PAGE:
‘Standard’ focal length for a photographer is 50mm. It is felt that this closely replicates how we see and indeed when you look through the view finder with both eyes open (one in the viewfinder and the other ‘outside’ the viewfinder) you will see that (on a full frame or 35mm camera) that the angle of view is very similar in both eyes. 50mm is that the de facto lens length for street photography for this reason and purists swear by it. Not only does it give a natural feel to the image but it is also conveniently small and therefore easy to keep concealed. There is no zoom and most have a big aperture to enable shooting in low-light conditions without the need for a flash unit. The photographs gained by it will have a very definite identity already ingrained. Ideal for a photographic life on the street.
For this exercise, I decided to use a film camera and a standard 50mm lens. My experience of shooting 35mm has, sufficed to say, waned since the dawn of digital and this was an extremely good excuse to try my hand at it once more. Not having used a film camera for some time it took me a while to get used to the feel and action of the camera. At first I was forever looking at the back of it expecting to see an image after every shot. I soon got out of that habit as one will tend to get some funny stares from people when they realise you are not using digital.
Using a 50mm lens was particularly enjoyable with group shots as I felt it gave a very real signature to the image and leant itself to describing what I could see very well. Unlike using a wide angle, which gave a sense of almost surreal involvement in the image, the 50mm gave enough distance between me and my subjects to almost photograph more happening in the frame. I daresay with experience this notion will change and is one I should come back to later in the course.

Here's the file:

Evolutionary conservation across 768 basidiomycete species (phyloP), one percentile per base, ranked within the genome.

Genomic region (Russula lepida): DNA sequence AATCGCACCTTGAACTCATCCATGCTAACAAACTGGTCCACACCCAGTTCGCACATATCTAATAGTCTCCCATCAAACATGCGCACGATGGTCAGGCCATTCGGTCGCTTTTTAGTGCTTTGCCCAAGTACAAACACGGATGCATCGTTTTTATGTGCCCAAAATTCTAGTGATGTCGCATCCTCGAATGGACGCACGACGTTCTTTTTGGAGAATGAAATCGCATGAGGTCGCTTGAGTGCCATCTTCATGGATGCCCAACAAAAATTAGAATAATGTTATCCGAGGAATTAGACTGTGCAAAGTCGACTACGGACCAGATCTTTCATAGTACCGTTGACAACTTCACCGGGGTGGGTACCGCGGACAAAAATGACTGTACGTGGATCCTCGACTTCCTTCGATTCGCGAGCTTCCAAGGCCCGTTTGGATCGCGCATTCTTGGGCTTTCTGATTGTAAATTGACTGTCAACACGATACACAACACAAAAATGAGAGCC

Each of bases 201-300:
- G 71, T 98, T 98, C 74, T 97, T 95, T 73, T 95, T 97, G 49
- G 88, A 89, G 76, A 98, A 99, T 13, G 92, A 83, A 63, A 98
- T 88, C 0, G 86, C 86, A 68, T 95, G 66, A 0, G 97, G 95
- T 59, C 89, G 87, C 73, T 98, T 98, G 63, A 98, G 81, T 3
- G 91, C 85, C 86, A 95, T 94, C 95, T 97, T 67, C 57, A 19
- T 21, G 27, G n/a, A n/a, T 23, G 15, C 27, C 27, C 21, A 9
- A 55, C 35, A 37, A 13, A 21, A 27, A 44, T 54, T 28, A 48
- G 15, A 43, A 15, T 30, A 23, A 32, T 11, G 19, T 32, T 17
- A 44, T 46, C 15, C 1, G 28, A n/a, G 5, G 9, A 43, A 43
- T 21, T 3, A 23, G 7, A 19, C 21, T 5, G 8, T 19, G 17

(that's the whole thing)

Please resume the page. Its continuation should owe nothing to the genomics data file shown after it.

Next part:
Of the images that I got back from the developers the ones I decided to use are below. I thought they gave a flavour of the transitory nature of hotel dwelling. People hanging around, waiting to move to the next location. People, porters, duty-free and delays. These photographs are all straight out of the camera.
I thoroughly enjoyed shooting film. It made me slow down and consider each frame. I started to use my eyes as the frame. This becomes easier as time goes by and of course shooting at 50mm means you literally put the camera to your eye, focus and shoot. If I had Henri Cartier-Bresson’s cat like reactions I could probably focus before raising the camera to my eye. I also really enjoyed the 50mm lens and can very much see the attraction of it to not only street photographers, but also in reportage photography. It gives a certain clarity to a situation, maybe it is the ‘real’ feel as everything looks correct in the frame meaning the viewer doesn’t have to try too hard to ‘see’ the image but can instead focus their attention on what is actually arranged within the frame. One thing I did miss shooting film? All the meta data that instantly becomes available to the photographer. I didn’t make note of any of my shooting data so the only thing I know for sure is that my photographs are shot on ISO200 film at 50mm and developed C-41.
But I quite like that simplicity.